We wanted to take a short getaway to somewhere Spanish-speaking, relatively close, warm (but not too warm!), and under the radar. Why not El Salvador? thought my husband Dan and I.
Having spent a sensational week in neighboring Guatemala in 2020, we were intrigued. Major (and not uncontroversial) policy changes under Nayib Bukele, El Salvador’s young and wildly popular president, have lately changed things, sharply increasing public safety and opening up previously inaccessible parts of the country – and after reading more about its highland towns, volcanoes and fabled beaches (which made the place a 2023 Lonely Planet Best in Travel pick), we set off to discover the Massachusetts-sized country in six packed days.
How did you get around? How much did it cost?
We rented a car at the international airport for $65 per day – the best decision we made. The roads are in excellent condition with well-maintained highways and the occasional dual carriageway connecting towns all over, including in the mountains. We loved driving under a canopy of red flame-tree blossoms, and through the tunnels along the coastal road, passing under hills that plunge toward the crashing surf below.
After extensive research, the quality of the roads had worried us, and we considered the adventure of getting from place to place on public buses. Yet what we read was wrong: even in remote areas, the pavement was smooth, the potholes few. (One exception was a one-lane ribbon of switchbacks Google Maps suggested as a “shortcut” – that was a bit harrowing.) We drove almost 350 miles in six days. And it was a breeze.
What was the most under-the-radar activity you enjoyed?
Two nights in Suchitoto, a provincial town that has El Salvador’s best collection of colonial architecture. There’s not much going on here – and that’s the whole appeal of the place. Sitting in the main square with an ice cream, watching children play and elderly residents gossip, gave us a wonderful taste of small-town Salvadoran life. We also loved the people-watching at the Puerto San Juan pavilion, on Lake Suchitlán just outside of town, where families gather for large Sunday lunches over fried fish and beer.
What is the one thing that you did not expect?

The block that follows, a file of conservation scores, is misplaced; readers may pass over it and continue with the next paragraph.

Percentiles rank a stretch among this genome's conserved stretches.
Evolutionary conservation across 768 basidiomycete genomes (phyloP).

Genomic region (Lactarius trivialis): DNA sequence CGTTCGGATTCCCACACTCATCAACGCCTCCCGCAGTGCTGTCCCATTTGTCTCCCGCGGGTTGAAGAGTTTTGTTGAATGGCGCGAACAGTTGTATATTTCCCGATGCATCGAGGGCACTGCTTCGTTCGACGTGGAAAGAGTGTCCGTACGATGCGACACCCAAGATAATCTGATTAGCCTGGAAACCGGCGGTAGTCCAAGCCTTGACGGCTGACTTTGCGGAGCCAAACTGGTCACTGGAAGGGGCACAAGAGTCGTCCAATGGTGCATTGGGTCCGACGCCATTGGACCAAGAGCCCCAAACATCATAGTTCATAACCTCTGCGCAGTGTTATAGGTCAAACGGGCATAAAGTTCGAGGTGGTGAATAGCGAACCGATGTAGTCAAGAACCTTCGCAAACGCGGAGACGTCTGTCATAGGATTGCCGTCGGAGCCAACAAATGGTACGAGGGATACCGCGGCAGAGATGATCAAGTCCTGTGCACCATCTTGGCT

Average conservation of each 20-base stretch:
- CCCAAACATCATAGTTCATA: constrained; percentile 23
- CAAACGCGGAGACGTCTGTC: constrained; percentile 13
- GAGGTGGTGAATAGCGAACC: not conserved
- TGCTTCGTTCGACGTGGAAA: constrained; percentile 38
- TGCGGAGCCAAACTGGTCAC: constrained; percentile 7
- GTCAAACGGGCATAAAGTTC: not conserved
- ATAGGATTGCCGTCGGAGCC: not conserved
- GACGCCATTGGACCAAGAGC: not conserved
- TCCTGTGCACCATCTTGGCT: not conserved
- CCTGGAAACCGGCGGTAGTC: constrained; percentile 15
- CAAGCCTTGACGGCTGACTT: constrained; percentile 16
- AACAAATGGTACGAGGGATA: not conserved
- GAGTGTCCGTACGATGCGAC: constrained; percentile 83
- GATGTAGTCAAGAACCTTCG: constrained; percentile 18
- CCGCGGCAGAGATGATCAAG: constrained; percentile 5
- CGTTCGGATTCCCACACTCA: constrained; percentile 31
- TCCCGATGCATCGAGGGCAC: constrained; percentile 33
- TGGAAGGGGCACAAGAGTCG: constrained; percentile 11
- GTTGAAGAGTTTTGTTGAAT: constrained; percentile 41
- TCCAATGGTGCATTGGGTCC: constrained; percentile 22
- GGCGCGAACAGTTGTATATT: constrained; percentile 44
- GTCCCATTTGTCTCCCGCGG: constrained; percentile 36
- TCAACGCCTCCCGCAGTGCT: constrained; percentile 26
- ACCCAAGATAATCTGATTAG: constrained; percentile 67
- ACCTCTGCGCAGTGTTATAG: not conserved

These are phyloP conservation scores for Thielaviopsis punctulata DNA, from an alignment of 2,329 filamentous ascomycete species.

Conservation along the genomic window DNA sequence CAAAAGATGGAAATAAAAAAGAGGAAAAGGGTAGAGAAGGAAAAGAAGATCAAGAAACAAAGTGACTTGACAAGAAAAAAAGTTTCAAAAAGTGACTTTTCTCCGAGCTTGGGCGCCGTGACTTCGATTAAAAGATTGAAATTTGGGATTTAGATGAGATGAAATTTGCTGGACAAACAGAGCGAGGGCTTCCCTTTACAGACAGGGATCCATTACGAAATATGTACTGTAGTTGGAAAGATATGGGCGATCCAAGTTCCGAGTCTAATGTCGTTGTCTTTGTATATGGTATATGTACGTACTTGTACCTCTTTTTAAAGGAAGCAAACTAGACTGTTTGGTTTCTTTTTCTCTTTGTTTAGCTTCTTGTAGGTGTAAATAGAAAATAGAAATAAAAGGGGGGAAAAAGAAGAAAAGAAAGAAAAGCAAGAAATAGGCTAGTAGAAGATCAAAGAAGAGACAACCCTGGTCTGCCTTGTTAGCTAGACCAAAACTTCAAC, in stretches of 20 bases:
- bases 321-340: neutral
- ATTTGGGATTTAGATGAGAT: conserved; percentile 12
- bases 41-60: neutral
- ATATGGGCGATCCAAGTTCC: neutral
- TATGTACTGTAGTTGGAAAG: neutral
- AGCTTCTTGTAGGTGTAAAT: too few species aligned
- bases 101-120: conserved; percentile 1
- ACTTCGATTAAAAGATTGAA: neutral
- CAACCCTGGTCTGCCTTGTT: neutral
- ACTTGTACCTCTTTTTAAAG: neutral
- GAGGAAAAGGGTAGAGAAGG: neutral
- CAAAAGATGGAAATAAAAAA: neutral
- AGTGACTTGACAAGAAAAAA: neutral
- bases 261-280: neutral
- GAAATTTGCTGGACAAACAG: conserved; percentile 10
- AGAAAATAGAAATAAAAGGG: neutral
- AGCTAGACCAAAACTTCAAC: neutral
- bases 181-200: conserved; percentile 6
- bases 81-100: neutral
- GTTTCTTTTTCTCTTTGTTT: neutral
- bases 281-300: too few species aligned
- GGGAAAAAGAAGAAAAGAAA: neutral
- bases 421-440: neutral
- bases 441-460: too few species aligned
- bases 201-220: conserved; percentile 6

The Qute, an auto import from India that has replaced El Salvador’s fleet of three-wheeled tuk-tuks in small countryside towns. These adorably tiny four-door vehicles look just like the car emoji (🚗) – and somehow fit four passengers inside. Locals use them as taxis along narrow, hilly village roads.
Favorite activity from the trip?
Our three-hour climb to the rim of Santa Ana volcano, one of three craters in gorgeous Parque Nacional Los Volcanes. For $30, we hired a guide to take us to the crater rim (for ecological and economic-development reasons, this is mandatory; don’t assume, as we did, that the admission gate in the parking lot is a scam). About an hour in, the jungle ended and we scrambled up a rocky path, the views of Lake Coatepeque and the countryside below us growing ever broader. The payoff was a view straight down into the sea-green crater lake, bright and bubbling thanks to volcanic emanations from deep inside the Earth.
Cost of a beer? (Local one to try?)
A cold Suprema lager will run you all of $1.25 (El Salvador uses the US dollar as currency).
What was the most touristy thing you did?
Driving the Ruta de las Flores, through the western highlands. The air stayed cool as the altitude increased, with clouds hugging slopes covered with forests and coffee plantations. The tidy hilltop towns of Juayúa, Apaneca and Ataco (where we stayed) have a sleepy charm that really should draw more visitors. We saw very few other foreigners during this leg of the trip.
We had also decided to spend two nights at El Tunco, a haven for surfers that’s probably the country’s best-known draw. The shore was indeed stunning, with ferocious waves that produced a strange clunking sound as they agitated the potato-size rocks on the beach – no swimming here. Yet ultimately the scene was a bit too much surf-and-party for us. So we cut our stay short by adding a stop in San Salvador to the trip.
Best tip for someone who wants to plan the same trip?
Don’t skip San Salvador.
The spruced-up Centro Historico has street life galore, and a sprawling market where produce vendors compete for customers with bullhorns and loud music. We found the crypt of the cathedral especially moving: Óscar Romero, the outspoken bishop who was murdered by paramilitary gangs and later made a Catholic saint, is entombed here. We had a fabulous dinner at 1893, a chic indoor-outdoor restaurant that takes an elevated, international approach.
The one attraction you absolutely cannot miss in San Salvador is the spectacular El Rosario church. From the outside, the 1971 structure resembles a concrete bunker; inside, light is refracted through chunks of colored glass, flooding the sanctuary with heavenly prisms of rainbow light.
What’s your favorite photo from the trip and where was it taken?
We emerged from El Rosario into Plaza Libertad, where a full-on midday dance party was happening. I was astonished at the participants’ vigor as they shimmied to live music in the scorching sun, with people of all ages, body types and dancing abilities joyously joining in. I’ll never forget the exuberance of this scene – which matched my own delight in getting to know this Central American country.